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Historical ecology of the Limburg Kempen

Bijdrage tot de historische ecologie van de Limburgse Kempen (1910-1950) : tweehonderd gesprekken samengevat

Uitgever: Stichting Natuurpublicaties Limburg
ISBN: 9789074508087

In the Belgian-Limburg Kempen region, Joël Burny asked older residents about how they interacted with their landscape in the first half of the 20th century. His research shows that traditional insights often do not hold true for this specific area. The new insights should provide more guidance in determining the current form of management, which should be based much more on historically accurate references.


The book is a summary of a large series of interviews conducted with 96 elderly residents in the Belgian-Limburg Kempen region. These interviews covered the traditional use of heathland and stream valley grasslands, providing a picture of how the landscape functioned in the early 20th century. This is the period before the mechanisation of agriculture and before the large-scale use of nitrogen-rich manure.

The interviews revealed details of the historical use of the landscape that would otherwise have been lost. These include work done by farmers in the first half of the 20th century related to watercourses, stream valley grasslands, liquid meadows, dry and wet heaths and fish ponds.

Hindustani contract workers 1873-1920

Hindostaanse immigranten, Théodore van Lelyveld, Paramaribo, 1895-1898 - Beeld Rijksmuseum

Prof Chan E.S. Choenni has chronicled the history of Hindustani contract workers. Not only through extensive literature review and archival research, Choenni also gives an insight into the lives of the contract workers through oral history. For instance, he gives a vivid picture of recruitment and selection in India, transport to the port city of Calcutta/Kolkata and the journey overseas. He also describes the arrival in Suriname and the daily life of the contract workers on the plantations.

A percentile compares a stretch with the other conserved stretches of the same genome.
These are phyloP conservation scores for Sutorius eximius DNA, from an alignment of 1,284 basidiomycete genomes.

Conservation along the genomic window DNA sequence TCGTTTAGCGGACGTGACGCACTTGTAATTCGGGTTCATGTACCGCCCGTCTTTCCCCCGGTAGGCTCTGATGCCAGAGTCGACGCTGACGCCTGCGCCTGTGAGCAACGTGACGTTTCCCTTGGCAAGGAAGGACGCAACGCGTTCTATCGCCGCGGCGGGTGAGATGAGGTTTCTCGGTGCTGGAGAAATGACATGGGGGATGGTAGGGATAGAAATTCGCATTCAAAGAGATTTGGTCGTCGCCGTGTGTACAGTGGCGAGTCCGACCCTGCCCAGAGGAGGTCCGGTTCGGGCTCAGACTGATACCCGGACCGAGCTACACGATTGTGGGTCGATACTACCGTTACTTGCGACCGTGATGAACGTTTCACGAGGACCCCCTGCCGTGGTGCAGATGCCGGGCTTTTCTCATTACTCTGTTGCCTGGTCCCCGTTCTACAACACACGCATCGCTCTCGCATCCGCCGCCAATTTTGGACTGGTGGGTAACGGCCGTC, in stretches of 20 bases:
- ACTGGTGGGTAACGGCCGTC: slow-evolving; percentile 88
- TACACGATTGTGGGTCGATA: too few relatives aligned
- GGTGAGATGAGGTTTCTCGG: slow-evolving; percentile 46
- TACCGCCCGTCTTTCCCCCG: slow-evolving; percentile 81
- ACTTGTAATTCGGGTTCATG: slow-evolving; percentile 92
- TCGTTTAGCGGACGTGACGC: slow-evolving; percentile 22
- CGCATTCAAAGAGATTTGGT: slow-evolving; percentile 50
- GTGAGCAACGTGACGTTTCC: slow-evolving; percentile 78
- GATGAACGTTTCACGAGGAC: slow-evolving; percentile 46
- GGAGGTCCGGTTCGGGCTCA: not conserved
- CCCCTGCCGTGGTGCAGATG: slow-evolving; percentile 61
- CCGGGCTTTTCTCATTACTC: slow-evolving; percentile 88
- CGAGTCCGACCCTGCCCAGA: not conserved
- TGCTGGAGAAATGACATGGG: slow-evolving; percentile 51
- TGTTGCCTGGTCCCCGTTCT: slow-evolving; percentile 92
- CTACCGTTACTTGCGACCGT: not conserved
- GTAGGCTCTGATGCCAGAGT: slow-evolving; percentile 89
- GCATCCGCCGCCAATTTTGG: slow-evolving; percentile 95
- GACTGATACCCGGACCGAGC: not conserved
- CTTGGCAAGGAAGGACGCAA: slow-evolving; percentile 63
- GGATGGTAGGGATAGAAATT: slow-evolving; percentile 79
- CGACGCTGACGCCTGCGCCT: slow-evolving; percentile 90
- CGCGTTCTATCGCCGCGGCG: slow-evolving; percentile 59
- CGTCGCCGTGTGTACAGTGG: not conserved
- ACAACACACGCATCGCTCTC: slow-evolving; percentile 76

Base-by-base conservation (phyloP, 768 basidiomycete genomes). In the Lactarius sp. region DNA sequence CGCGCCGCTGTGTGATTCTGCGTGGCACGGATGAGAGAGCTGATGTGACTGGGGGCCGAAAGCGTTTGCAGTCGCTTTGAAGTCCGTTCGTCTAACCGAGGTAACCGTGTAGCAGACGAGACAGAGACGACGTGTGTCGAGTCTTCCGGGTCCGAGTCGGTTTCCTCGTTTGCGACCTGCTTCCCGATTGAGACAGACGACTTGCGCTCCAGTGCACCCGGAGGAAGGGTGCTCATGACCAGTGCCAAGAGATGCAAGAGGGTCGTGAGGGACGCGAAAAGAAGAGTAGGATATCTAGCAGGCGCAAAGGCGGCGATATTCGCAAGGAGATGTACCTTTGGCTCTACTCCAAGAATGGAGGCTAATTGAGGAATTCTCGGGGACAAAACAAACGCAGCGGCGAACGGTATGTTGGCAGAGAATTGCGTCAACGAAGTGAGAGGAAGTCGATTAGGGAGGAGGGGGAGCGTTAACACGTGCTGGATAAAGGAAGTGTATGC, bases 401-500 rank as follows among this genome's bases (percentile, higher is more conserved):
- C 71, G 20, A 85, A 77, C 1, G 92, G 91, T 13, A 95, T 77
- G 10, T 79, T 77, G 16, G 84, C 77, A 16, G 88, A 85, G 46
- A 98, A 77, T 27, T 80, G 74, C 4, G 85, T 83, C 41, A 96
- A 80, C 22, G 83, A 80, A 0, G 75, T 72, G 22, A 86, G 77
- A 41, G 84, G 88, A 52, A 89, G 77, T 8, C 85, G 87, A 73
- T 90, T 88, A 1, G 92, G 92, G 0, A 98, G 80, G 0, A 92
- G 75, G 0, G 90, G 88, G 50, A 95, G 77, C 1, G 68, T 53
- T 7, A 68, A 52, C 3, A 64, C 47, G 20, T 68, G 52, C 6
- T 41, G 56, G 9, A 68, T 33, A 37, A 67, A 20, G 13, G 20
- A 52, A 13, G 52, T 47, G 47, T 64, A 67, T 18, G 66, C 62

We Have Lived as Human Beings

This publication by Meulenhoff concerns the text of a dissertation for obtaining the degree of Doctor of Letters at the University of Amsterdam, on 8 May 1987.


Number of interviews: 42 (+ unknown number of anonymous interviewees) 

The source material is a large number of cassette tapes.

In 2022 / 2023, the tapes will be digitised by Pieter Bas van Wiechen

Transcriptions: yes

Accessibility: unknown


Geheugen, getuigen en herinneren

voorbeelden uit een onderzoek naar het amsterdamse joodse proletariaat tussen 1918 en 1940
Selma Leydesdorff

Part of: Mondelinge geschiedenis : over theorie en praktijk van het gebruik van mondelinge bronnen
Red.: Manuela du Bois-Reymond en Ton Wagemakers

pages 80-100



The book concerns the text with accompanying 16 pages of illustrations of a dissertation for the University of Amsterdam. The work also includes a summary in English. For this thesis, the historian Selma Leydesdorff derived data from archives, but especially from interviews with many who in their youth were part of the Jewish proletariat she researched. The author’s intention is to arrive at a better view of ‘that which is no more’. However, some of the ninety interviewees only wanted to speak if their words would not be recorded on the spot with recording equipment or put in writing; their words were thus of necessity elaborated afterwards. In her research, the author includes Jewish culture, the Jewish economy, the attachment of those involved to their Jewish roots, their organisations and the history of the Jewish streets and neighbourhoods in Amsterdam.


In 1987, We lived as human beings: Amsterdam’s Jewish proletariat 1900-1940 in words and images. In it, professor Selma Leydesdorff uses interviews to paint a picture of pre-war Jewish life in Amsterdam. We lived as human beings also appeared in English and German and received a lot of international attention.


The Jewish Proletariat of Amsterdam 1900-1940 is the revised edition of this work. It is graced with paintings by G.J. Staller (collected and selected by Harry Mock) showing Jewish street life between 1900 and 1930 and giving a face to the people – beggars, market vendors and peddlers. The stuffiness of the Jodenhoek with its dark streets is palpable; you can almost hear the raucous cries of hawkers with their wares, all-important is the smell of poverty.


With The Jewish Proletariat of Amsterdam 1900-1940, the names of the war memorial on Amsterdam’s Weesperstraat, unveiled in 2021, also get a face.